A scheme to build a ten turbine wind farm in north Northumberland is controversially being recommended for approval in principle. It is almost two years since Your Energy submitted plans for a wind farm at Moorsyde between Shoresdean and Duddo and decision time has finally arrived. Berwick Borough Council’s planning committee will make a decision at what is likely to be a stormy meeting in Ancroft Memorial Hall on Tuesday (6pm). The recommendation comes after a study by consultants Ferguson McIlveen concluded the wind farm would not have such an adverse visual impact as to warrant refusal.
Controversial plans for 10 giant wind turbines in the scenic Ochil Hills would have “major adverse effects on visual amenity,” particularly the views from the King’s Golf Course at world-famous Gleneagles Hotel. It would also impact on the nearby village of Dunning and other viewpoints in Strathearn, according to David Tyldesley, principal of Edinburgh-based planning and environmental consultants David Tyldesley Associates. And he added: “Mitigation measures would have little effect in reducing these impacts.” He was giving evidence at the inquiry, held in the Glenfarg Hotel, on behalf of Perth and Kinross Council.
The rejection at a planning inquiry of a controversial plan to build three massive wind turbines on the edge of Dartmoor has given hope to campaigners fighting against onshore wind turbines that future planning appeals will also fail. Campaigners against onshore wind turbine development were celebrating last night. They said they hoped the decision rejecting the three 266ft-high turbines because of visual intrusion would pave the way for further refusals at planning inquiries into Westcountry windfarm applications in the next few weeks.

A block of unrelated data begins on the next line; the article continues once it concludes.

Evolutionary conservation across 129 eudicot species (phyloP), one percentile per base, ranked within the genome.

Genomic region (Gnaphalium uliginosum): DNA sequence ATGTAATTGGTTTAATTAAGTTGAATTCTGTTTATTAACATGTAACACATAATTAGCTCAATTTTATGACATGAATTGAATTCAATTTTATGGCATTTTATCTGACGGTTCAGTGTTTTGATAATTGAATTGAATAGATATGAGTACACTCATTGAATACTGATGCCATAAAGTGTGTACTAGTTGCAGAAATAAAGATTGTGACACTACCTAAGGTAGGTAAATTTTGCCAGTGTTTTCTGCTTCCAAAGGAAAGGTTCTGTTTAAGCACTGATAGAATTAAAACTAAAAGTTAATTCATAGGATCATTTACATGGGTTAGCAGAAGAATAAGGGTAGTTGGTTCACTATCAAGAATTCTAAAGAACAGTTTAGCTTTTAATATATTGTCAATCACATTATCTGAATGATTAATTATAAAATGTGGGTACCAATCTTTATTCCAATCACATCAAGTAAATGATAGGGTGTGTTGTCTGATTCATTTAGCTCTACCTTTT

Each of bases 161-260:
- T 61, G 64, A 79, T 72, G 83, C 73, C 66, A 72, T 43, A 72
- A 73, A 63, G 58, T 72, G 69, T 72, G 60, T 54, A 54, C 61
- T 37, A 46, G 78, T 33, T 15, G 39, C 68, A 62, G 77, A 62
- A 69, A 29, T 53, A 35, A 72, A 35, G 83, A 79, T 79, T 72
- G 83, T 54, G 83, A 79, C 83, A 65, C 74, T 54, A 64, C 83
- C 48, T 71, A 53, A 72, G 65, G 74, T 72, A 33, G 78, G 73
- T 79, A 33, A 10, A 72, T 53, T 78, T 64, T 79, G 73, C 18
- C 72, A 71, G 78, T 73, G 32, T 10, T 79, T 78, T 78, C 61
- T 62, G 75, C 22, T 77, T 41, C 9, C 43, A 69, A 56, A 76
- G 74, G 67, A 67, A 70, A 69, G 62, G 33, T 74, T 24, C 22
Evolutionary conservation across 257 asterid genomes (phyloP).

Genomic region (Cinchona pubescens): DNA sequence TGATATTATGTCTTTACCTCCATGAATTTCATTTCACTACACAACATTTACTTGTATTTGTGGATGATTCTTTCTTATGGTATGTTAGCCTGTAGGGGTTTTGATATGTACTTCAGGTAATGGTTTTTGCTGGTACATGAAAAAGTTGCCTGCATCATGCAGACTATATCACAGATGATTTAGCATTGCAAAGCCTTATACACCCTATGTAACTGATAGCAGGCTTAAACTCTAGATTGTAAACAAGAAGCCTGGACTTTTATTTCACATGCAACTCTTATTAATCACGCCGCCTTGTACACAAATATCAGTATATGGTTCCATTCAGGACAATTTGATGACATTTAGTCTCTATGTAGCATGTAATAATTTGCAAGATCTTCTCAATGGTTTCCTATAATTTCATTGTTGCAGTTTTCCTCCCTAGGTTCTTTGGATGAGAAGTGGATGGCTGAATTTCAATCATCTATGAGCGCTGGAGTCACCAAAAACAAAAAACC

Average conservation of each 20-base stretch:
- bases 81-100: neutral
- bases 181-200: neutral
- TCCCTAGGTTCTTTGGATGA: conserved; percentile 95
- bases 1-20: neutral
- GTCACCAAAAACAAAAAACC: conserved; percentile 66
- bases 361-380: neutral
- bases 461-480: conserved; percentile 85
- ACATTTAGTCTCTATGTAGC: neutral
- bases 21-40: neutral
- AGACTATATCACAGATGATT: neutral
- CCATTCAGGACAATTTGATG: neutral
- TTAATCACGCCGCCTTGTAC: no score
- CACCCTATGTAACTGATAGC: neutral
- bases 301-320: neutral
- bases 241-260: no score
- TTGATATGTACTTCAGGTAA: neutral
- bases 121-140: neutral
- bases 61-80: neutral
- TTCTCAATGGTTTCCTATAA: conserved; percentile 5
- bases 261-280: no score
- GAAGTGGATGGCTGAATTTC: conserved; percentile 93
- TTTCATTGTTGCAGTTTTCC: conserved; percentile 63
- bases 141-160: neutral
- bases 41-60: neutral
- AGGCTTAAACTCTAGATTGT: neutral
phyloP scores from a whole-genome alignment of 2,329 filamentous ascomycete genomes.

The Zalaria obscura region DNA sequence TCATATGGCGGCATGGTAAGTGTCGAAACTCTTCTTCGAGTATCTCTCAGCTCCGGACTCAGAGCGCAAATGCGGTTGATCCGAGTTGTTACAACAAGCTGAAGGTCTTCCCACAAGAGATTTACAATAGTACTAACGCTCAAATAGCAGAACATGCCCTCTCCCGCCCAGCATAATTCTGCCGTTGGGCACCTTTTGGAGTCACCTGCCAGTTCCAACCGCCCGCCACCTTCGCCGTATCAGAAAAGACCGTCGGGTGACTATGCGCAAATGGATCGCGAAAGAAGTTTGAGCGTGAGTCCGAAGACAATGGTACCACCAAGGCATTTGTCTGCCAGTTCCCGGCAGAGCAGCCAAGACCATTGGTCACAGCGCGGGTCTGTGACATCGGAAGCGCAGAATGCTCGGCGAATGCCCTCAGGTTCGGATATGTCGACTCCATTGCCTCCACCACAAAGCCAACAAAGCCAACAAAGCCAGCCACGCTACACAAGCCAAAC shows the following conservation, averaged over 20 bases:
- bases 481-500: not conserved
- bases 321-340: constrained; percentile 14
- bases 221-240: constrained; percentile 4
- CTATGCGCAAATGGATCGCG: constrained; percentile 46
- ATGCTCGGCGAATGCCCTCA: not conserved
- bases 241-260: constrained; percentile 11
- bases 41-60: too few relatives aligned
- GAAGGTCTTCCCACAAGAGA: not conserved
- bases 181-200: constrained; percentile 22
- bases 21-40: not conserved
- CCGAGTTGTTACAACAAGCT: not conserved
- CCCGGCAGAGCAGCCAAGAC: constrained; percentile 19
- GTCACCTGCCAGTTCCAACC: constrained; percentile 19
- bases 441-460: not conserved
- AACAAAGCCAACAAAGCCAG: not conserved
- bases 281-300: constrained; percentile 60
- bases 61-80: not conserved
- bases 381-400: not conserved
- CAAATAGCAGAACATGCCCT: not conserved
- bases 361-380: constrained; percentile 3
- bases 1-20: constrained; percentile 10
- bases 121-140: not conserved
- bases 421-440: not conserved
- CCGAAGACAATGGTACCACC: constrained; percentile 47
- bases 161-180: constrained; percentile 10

Planners have rejected a proposal to build a wind turbine farm on the edge of Dartmoor National Park....... Planners said there would have been an adverse visual impact to the area. WCE said it was disappointed at the move. But campaigners were celebrating. Ray Quirke, of Okehampton and Dartmoor Against Turbines (ODAT), said it was a “triumph of common sense”.
A community group has warned local people that the beauty of the Braid Valley could be blighted by the equivalent of up to 40 Statues of Liberty. The Braid Valley Preservation Group has said a new application for 22 wind turbines on Elginny Hill, outside Broughshane, will have a “devastating impact” on the area’s scenery making a mockery of “the Gateway to the Glens”.